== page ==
the finest British science-fiction
author, whose works are (some of them, anyway) on a par with those of Asimov
and Arthur C. Clarke
John Wyndham Parkes Lucas Benyon Harris was born in Edgbaston, Birmingham in 1903, the son of a barrister. He started writing short stories intended for sale in 1925, writing for the American market (spit) between 1930 and 1939. After the war he returned to writing, deciding to try a modified form of science fiction, a form he called 'logical fantasy'.
His books include The Day of the Triffids, The Kraken Wakes, The Chrysalids, The Midwich Cuckoos, Trouble with Lichen, The Outward Urge, Chocky and Web, and the anthology The Seeds of Time.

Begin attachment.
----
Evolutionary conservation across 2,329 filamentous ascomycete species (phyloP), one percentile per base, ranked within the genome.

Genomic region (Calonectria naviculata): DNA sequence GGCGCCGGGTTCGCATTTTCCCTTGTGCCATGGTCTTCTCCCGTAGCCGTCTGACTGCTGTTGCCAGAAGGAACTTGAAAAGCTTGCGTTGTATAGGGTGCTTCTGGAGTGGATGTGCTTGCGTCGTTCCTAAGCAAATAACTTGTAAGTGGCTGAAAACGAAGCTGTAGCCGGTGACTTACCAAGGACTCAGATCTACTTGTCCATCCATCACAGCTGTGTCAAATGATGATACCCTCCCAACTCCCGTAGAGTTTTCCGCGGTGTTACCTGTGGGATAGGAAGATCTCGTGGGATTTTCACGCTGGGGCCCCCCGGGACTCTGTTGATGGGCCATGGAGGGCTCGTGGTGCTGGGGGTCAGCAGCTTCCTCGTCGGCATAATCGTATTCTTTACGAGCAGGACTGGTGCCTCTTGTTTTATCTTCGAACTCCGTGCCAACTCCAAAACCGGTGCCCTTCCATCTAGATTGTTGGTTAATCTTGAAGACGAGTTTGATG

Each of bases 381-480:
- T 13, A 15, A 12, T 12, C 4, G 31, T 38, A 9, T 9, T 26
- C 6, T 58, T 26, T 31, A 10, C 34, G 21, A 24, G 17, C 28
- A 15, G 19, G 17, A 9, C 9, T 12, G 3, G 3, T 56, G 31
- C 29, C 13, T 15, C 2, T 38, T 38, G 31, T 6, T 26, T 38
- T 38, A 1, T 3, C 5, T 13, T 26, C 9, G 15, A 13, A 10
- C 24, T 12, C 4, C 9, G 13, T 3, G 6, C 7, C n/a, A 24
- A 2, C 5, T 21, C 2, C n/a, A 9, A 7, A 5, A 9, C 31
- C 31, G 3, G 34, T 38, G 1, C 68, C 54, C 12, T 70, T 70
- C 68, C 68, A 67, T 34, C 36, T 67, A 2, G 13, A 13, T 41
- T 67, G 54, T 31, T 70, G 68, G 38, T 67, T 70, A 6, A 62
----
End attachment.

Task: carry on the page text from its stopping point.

What makes him great is the quintessential Britishness of his novels. All are set in Middle England - London being used on occasion when a city is required - in perfect rural 1950s harmony of a type not seen since The Darling Buds of May. The Midwich Cuckoos, for instance, is set in the fictional village of Midwich and you can see the azaleas climbing up the cottage walls. An age of post-war optimism, where Nuclear Power Is Your Friend, the BBC Home Service broadcasts on bakelite radio sets, and women wear hats. I love it. It's the kind of period I wish I lived in... and they still had science fiction then.
John Wyndham died in March 1969. They don't make 'em like they used to.